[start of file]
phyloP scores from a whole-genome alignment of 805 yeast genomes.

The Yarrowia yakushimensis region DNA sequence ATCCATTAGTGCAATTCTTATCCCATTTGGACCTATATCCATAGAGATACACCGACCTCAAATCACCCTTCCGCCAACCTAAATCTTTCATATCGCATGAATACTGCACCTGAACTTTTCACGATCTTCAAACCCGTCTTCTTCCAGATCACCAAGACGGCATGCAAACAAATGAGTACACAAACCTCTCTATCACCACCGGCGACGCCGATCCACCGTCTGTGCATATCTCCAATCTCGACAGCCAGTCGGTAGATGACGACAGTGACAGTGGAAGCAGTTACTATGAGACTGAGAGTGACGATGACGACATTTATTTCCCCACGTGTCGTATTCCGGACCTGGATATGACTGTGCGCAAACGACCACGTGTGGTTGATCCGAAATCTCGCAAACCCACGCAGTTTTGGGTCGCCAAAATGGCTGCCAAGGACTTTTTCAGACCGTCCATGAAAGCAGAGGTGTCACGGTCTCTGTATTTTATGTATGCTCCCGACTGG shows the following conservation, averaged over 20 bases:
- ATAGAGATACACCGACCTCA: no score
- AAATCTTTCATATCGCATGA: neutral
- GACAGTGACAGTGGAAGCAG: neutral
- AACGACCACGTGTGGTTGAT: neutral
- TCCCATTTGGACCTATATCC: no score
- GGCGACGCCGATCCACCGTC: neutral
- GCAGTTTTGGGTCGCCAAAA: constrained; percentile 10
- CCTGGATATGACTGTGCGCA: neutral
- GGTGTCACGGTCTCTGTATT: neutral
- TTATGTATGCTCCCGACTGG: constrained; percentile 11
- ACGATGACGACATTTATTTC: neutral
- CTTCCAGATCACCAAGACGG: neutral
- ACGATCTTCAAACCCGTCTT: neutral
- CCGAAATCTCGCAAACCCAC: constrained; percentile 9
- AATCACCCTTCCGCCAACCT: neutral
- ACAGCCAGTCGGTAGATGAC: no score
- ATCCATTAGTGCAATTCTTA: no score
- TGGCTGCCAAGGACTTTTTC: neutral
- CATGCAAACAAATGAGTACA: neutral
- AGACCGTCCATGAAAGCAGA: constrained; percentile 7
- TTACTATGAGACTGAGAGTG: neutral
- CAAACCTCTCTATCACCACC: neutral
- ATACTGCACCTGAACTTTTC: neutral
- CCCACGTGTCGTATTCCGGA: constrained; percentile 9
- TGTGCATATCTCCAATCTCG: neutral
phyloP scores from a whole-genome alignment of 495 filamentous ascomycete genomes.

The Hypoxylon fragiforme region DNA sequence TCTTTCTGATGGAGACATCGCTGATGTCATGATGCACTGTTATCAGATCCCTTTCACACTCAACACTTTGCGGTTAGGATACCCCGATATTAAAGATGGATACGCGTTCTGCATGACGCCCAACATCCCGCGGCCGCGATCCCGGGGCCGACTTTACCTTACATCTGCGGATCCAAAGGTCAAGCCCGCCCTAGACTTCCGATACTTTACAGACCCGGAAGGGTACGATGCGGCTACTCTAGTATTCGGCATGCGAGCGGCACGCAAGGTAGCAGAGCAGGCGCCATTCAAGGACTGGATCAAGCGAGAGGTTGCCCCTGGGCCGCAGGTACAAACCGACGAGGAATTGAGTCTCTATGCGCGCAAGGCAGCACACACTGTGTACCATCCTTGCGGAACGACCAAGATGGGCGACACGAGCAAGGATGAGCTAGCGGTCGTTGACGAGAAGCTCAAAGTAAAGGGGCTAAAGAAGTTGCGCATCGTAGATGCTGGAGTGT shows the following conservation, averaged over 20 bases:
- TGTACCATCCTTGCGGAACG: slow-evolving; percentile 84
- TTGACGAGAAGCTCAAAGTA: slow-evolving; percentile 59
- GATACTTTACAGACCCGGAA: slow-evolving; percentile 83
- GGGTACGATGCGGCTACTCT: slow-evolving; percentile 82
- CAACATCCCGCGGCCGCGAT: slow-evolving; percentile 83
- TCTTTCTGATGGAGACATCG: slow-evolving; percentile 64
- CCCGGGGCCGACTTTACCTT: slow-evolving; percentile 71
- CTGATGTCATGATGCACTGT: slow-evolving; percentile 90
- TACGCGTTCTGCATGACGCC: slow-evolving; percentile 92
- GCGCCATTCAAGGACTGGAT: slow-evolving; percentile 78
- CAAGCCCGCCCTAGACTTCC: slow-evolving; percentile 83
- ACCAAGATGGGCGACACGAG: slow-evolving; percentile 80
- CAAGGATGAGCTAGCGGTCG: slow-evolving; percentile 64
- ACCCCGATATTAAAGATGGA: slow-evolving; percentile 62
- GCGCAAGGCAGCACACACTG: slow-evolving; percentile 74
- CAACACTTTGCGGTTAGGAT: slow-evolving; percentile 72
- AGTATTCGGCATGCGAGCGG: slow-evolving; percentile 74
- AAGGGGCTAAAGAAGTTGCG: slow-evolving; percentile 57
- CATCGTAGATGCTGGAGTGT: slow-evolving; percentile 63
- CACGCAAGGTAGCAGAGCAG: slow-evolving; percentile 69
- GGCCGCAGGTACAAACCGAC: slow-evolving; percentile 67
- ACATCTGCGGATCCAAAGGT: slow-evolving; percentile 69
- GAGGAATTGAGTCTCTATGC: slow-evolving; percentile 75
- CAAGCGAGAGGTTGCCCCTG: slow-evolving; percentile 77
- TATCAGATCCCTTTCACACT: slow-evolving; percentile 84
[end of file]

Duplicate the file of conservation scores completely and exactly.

phyloP scores from a whole-genome alignment of 805 yeast genomes.

The Yarrowia yakushimensis region DNA sequence ATCCATTAGTGCAATTCTTATCCCATTTGGACCTATATCCATAGAGATACACCGACCTCAAATCACCCTTCCGCCAACCTAAATCTTTCATATCGCATGAATACTGCACCTGAACTTTTCACGATCTTCAAACCCGTCTTCTTCCAGATCACCAAGACGGCATGCAAACAAATGAGTACACAAACCTCTCTATCACCACCGGCGACGCCGATCCACCGTCTGTGCATATCTCCAATCTCGACAGCCAGTCGGTAGATGACGACAGTGACAGTGGAAGCAGTTACTATGAGACTGAGAGTGACGATGACGACATTTATTTCCCCACGTGTCGTATTCCGGACCTGGATATGACTGTGCGCAAACGACCACGTGTGGTTGATCCGAAATCTCGCAAACCCACGCAGTTTTGGGTCGCCAAAATGGCTGCCAAGGACTTTTTCAGACCGTCCATGAAAGCAGAGGTGTCACGGTCTCTGTATTTTATGTATGCTCCCGACTGG shows the following conservation, averaged over 20 bases:
- ATAGAGATACACCGACCTCA: no score
- AAATCTTTCATATCGCATGA: neutral
- GACAGTGACAGTGGAAGCAG: neutral
- AACGACCACGTGTGGTTGAT: neutral
- TCCCATTTGGACCTATATCC: no score
- GGCGACGCCGATCCACCGTC: neutral
- GCAGTTTTGGGTCGCCAAAA: constrained; percentile 10
- CCTGGATATGACTGTGCGCA: neutral
- GGTGTCACGGTCTCTGTATT: neutral
- TTATGTATGCTCCCGACTGG: constrained; percentile 11
- ACGATGACGACATTTATTTC: neutral
- CTTCCAGATCACCAAGACGG: neutral
- ACGATCTTCAAACCCGTCTT: neutral
- CCGAAATCTCGCAAACCCAC: constrained; percentile 9
- AATCACCCTTCCGCCAACCT: neutral
- ACAGCCAGTCGGTAGATGAC: no score
- ATCCATTAGTGCAATTCTTA: no score
- TGGCTGCCAAGGACTTTTTC: neutral
- CATGCAAACAAATGAGTACA: neutral
- AGACCGTCCATGAAAGCAGA: constrained; percentile 7
- TTACTATGAGACTGAGAGTG: neutral
- CAAACCTCTCTATCACCACC: neutral
- ATACTGCACCTGAACTTTTC: neutral
- CCCACGTGTCGTATTCCGGA: constrained; percentile 9
- TGTGCATATCTCCAATCTCG: neutral
phyloP scores from a whole-genome alignment of 495 filamentous ascomycete genomes.

The Hypoxylon fragiforme region DNA sequence TCTTTCTGATGGAGACATCGCTGATGTCATGATGCACTGTTATCAGATCCCTTTCACACTCAACACTTTGCGGTTAGGATACCCCGATATTAAAGATGGATACGCGTTCTGCATGACGCCCAACATCCCGCGGCCGCGATCCCGGGGCCGACTTTACCTTACATCTGCGGATCCAAAGGTCAAGCCCGCCCTAGACTTCCGATACTTTACAGACCCGGAAGGGTACGATGCGGCTACTCTAGTATTCGGCATGCGAGCGGCACGCAAGGTAGCAGAGCAGGCGCCATTCAAGGACTGGATCAAGCGAGAGGTTGCCCCTGGGCCGCAGGTACAAACCGACGAGGAATTGAGTCTCTATGCGCGCAAGGCAGCACACACTGTGTACCATCCTTGCGGAACGACCAAGATGGGCGACACGAGCAAGGATGAGCTAGCGGTCGTTGACGAGAAGCTCAAAGTAAAGGGGCTAAAGAAGTTGCGCATCGTAGATGCTGGAGTGT shows the following conservation, averaged over 20 bases:
- TGTACCATCCTTGCGGAACG: slow-evolving; percentile 84
- TTGACGAGAAGCTCAAAGTA: slow-evolving; percentile 59
- GATACTTTACAGACCCGGAA: slow-evolving; percentile 83
- GGGTACGATGCGGCTACTCT: slow-evolving; percentile 82
- CAACATCCCGCGGCCGCGAT: slow-evolving; percentile 83
- TCTTTCTGATGGAGACATCG: slow-evolving; percentile 64
- CCCGGGGCCGACTTTACCTT: slow-evolving; percentile 71
- CTGATGTCATGATGCACTGT: slow-evolving; percentile 90
- TACGCGTTCTGCATGACGCC: slow-evolving; percentile 92
- GCGCCATTCAAGGACTGGAT: slow-evolving; percentile 78
- CAAGCCCGCCCTAGACTTCC: slow-evolving; percentile 83
- ACCAAGATGGGCGACACGAG: slow-evolving; percentile 80
- CAAGGATGAGCTAGCGGTCG: slow-evolving; percentile 64
- ACCCCGATATTAAAGATGGA: slow-evolving; percentile 62
- GCGCAAGGCAGCACACACTG: slow-evolving; percentile 74
- CAACACTTTGCGGTTAGGAT: slow-evolving; percentile 72
- AGTATTCGGCATGCGAGCGG: slow-evolving; percentile 74
- AAGGGGCTAAAGAAGTTGCG: slow-evolving; percentile 57
- CATCGTAGATGCTGGAGTGT: slow-evolving; percentile 63
- CACGCAAGGTAGCAGAGCAG: slow-evolving; percentile 69
- GGCCGCAGGTACAAACCGAC: slow-evolving; percentile 67
- ACATCTGCGGATCCAAAGGT: slow-evolving; percentile 69
- GAGGAATTGAGTCTCTATGC: slow-evolving; percentile 75
- CAAGCGAGAGGTTGCCCCTG: slow-evolving; percentile 77
- TATCAGATCCCTTTCACACT: slow-evolving; percentile 84